The study was done to evaluate the anatomical and functional outcomes of autologous contralateral penetrating keratoplasty.

Thirty-one eyes of 31 patients of which there were 19 men, with a mean age of 52±18 years (range 15–81 years) were studied during a mean follow-up of 11.3 years. At 12 months postoperatively, all the recipient eyes showed a transparent cornea, but 23% showed functional failure. At the final follow up, 16 recipient eyes showed anatomical and functional success.

74% showed a clear cornea and 68% reached a better BCVA when compared with preoperative measurements. Nevertheless, 42% displayed functional failure. The cumulative probabilities for anatomical success were 100%, 72% and 48% and 77%, 59% and 29% for functional success at 1, 10 and 40 years, respectively. The most common risk factor for failure was progression of previous glaucoma in 50% of the anatomical failures and in 77% of the functional failures.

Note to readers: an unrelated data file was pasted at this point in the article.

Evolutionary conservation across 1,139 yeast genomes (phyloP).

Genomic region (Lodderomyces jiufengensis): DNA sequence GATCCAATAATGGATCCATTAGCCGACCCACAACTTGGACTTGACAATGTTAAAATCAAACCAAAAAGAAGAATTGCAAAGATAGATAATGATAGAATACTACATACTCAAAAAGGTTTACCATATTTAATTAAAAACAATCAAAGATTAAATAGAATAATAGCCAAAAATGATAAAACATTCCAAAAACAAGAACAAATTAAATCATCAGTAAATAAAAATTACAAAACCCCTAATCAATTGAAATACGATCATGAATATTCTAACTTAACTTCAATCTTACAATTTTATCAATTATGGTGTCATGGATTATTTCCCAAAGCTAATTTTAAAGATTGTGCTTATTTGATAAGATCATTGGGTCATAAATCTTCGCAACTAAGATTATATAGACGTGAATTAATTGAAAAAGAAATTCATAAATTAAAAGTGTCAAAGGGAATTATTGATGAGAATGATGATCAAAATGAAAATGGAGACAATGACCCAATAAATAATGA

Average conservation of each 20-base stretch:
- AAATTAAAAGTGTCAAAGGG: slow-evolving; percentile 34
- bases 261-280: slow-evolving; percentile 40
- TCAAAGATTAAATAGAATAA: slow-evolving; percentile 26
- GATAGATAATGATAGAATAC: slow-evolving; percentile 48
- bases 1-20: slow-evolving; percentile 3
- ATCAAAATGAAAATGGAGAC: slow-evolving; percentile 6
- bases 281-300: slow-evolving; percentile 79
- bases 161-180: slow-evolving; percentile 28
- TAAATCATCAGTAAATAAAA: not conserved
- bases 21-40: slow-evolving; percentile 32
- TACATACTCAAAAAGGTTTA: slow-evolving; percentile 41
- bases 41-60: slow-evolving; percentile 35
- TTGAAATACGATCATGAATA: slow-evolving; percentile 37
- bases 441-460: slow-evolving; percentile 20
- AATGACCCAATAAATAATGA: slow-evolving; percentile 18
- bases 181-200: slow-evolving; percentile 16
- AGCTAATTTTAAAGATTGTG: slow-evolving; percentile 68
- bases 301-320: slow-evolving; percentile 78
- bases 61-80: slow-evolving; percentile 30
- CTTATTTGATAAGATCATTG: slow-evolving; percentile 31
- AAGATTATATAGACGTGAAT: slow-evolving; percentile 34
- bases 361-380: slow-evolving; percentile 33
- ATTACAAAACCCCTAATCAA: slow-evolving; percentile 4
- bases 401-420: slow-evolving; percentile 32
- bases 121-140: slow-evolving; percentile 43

The study concluded that autokeratoplasty could be a successful long-term option in patients having one eye with a clear cornea but with irreversible visual dysfunction and the contralateral eye having favourable visual potential limited only by a completely opacified cornea. Progression of previous glaucoma was the most important risk factor for long-term corneal decompensation and visual functional failure in the sample.